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Passive antibody therapy in COVID-19

For over a century, transfusion of convalescent plasma from recovered individuals has been tried as a therapeutic approach when a novel pathogen emerges. As the world awaits SARS-CoV-2 vaccines to be tested and safely deployed, the rapidity with which antiviral monoclonal antibodies can be isolated and engineered offers an attractive alternative option for passive immunization.

The spillover of emerging viruses from their animal reservoirs into human populations continuously threatens public health. Multiple coronaviruses have emerged to cause lethal viral pneumonias in humans: they include MERS-CoV, SARS-CoV and SARS-CoV-2. SARS-CoV-2, which causes COVID-19, emerged in late 2019 and has since caused a pandemic of unprecedented scale in recent history. Therapeutic and prophylactic interventions against COVID-19 are urgently needed.

The coronavirus spike (S) protein mediates cell surface receptor binding and fusion of the viral and host cell membranes. The S protein is a target for antiviral antibodies produced during natural infection and comprises two functional subunits, S1 and S2. The S1 subunits of SARS-CoV and SARS-CoV-2 contain a receptor-binding domain that binds to angiotensin-converting enzyme 2 (ACE2) on the surface of host cells. S2 contains a transmembrane anchor and mediates fusion of viral and host cell membranes after particles are internalized into acidified endosomes, although fusion at the cell surface can also occur in certain scenarios. Neutralizing antibodies could block viral entry by preventing the S protein from binding to host cell receptors (for example, ACE2) or by preventing the conformational changes the S protein undergoes to mediate membrane fusion (Fig. 1a). Neutralizing antibodies could also mimic receptor binding and prematurely trigger fusogenic conformational changes in the S protein before it engages ACE2.

Fig. 1: Potential mechanisms of coronavirus antibody neutralization and antibody enhancement of infection.

a | Mechanism 1: neutralizing antibodies could block viral infection by binding to the viral spike protein and preventing it from interacting with the cellular receptor angiotensin-converting enzyme 2 (ACE2). Mechanism 2: neutralizing antibodies could bind to the viral spike protein and block the conformational changes that the spike protein must undergo to facilitate fusion of the viral and host cell membranes. b | Antibodies could enhance viral entry into immune cells by binding to the viral spike protein with their Fab portion and to Fc receptors (FcRs) with their Fc domain.

Convalescent plasma therapy

Passive immunization with convalescent plasma involves transfusing the acellular portion of blood from individuals who have recovered from an infection to persons who are infected or at risk of infection. Plasma donors are presumed to have developed an effective antibody response to the offending pathogen. The conferred immunity is short term.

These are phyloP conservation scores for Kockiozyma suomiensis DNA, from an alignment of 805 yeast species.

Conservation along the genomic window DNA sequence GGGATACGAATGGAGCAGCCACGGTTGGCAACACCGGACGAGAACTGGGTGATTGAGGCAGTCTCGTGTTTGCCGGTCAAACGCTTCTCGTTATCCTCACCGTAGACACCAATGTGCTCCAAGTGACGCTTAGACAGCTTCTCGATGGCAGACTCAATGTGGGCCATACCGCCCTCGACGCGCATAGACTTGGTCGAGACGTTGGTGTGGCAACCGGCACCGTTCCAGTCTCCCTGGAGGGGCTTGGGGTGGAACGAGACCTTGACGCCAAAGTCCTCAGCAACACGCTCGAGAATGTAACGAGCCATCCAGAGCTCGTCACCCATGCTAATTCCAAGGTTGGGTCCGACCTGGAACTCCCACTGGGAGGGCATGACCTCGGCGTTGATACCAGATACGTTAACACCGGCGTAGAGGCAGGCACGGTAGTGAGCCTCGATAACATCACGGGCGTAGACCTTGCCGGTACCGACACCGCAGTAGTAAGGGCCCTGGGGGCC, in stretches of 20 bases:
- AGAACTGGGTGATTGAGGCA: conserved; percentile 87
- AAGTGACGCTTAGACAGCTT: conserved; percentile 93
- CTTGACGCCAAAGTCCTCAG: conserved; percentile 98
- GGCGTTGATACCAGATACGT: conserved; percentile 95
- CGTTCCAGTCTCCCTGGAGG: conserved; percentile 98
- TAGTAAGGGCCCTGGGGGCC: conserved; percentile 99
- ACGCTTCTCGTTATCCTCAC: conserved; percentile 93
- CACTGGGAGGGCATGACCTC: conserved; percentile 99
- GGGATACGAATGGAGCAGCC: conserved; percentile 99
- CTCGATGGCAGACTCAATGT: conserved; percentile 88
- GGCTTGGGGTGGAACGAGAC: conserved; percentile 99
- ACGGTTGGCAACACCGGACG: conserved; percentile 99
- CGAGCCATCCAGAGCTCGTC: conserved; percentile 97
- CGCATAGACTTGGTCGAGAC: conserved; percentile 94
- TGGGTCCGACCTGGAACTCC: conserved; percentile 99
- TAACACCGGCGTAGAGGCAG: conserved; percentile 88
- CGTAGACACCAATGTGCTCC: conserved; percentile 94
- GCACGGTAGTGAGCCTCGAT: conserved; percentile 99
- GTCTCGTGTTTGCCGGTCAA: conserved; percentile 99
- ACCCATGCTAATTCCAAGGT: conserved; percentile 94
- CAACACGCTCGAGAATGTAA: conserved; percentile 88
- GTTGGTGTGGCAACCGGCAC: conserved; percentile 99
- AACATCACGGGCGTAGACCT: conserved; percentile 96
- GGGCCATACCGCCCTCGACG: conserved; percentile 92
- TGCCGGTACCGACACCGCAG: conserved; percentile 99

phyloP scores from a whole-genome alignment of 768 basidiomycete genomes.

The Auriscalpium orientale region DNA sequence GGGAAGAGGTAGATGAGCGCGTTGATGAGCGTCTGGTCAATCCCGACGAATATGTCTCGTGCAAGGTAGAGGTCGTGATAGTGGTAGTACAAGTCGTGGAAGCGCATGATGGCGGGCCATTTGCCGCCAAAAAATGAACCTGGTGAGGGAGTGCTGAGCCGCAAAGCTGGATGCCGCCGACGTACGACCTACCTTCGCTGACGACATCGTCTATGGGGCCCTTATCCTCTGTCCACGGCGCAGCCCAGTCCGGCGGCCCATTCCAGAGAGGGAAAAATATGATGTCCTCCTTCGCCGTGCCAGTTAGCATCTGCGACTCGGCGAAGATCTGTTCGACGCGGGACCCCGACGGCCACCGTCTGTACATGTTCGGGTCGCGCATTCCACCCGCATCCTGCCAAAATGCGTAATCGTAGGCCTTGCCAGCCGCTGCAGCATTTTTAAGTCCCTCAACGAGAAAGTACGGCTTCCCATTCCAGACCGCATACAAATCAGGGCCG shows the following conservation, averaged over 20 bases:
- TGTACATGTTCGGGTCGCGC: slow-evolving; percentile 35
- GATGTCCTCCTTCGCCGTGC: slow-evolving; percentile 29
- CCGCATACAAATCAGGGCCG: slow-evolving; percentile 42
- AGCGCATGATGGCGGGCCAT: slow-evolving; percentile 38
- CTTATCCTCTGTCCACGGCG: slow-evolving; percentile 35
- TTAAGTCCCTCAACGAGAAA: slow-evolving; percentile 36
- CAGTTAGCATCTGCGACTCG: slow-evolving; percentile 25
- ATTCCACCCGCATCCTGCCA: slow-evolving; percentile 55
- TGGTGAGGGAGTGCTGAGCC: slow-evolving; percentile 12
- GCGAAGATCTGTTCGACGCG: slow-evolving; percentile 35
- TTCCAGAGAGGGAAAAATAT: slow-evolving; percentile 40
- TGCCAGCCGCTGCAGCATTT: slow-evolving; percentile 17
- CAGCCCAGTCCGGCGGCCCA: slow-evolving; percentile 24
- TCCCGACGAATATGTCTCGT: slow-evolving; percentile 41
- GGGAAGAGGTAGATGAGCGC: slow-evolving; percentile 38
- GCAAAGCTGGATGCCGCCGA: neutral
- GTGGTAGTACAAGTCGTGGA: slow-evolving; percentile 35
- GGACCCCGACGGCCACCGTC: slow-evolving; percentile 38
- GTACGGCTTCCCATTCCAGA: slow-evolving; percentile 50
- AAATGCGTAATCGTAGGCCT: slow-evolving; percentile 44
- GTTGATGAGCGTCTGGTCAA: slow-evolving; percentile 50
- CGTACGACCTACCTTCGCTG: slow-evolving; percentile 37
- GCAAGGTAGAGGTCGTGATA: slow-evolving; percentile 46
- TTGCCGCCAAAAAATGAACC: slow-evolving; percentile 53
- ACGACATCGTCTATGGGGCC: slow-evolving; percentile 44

Some of the most convincing data supporting the use of convalescent plasma in acute viral infection are from studies on Argentine haemorrhagic fever, an illness caused by Junin virus that carries a case fatality rate of 15–30%. In a prospective study involving more than 80 cases of Argentine haemorrhagic fever, individuals received convalescent plasma pre-determined, in vitro, to have a range of neutralizing antibody titres. Transfusion of convalescent plasma with a high neutralizing antibody titre (dose adjusted per recipient body weight) was required for therapeutic effectiveness. No deaths were observed in the highest titre treatment group, which included 34 individuals1. A retrospective analysis defined the importance of providing the plasma within 8 days of the onset of illness. Convalescent plasma is now used routinely to treat Argentine haemorrhagic fever.

Transfusion of convalescent plasma did not show any benefit in Ebola virus disease during a recent outbreak2. However, the neutralizing titre of the infused convalescent plasma was later found to be low. A retrospective study of patients with SARS receiving therapy with steroids and the antiviral ribavirin showed that those also receiving convalescent plasma were discharged earlier from the hospital3. The neutralizing antibody titre of the infused plasma, however, was not standardized, and the comparator group remained on steroids, which could have confounded the outcome3.

In a recent prospective, non-controlled study involving individuals with severe COVID-19, Duan et al.4 transfused plasma with high-titre neutralizing activity from individuals who had recovered from COVID-19. Post-transfusion, recipients had a rapid increase in serum neutralizing antibody titres, had no detectable SARS-CoV-2 viral RNA in their blood at the time of sampling and improved clinically. Another study showed that convalescent plasma given with a median time of more than 20 days after viral shedding was first detected had an apparent effect on viral clearance but no effect on mortality5, suggesting that the timing of transfusion fell out of the therapeutic window.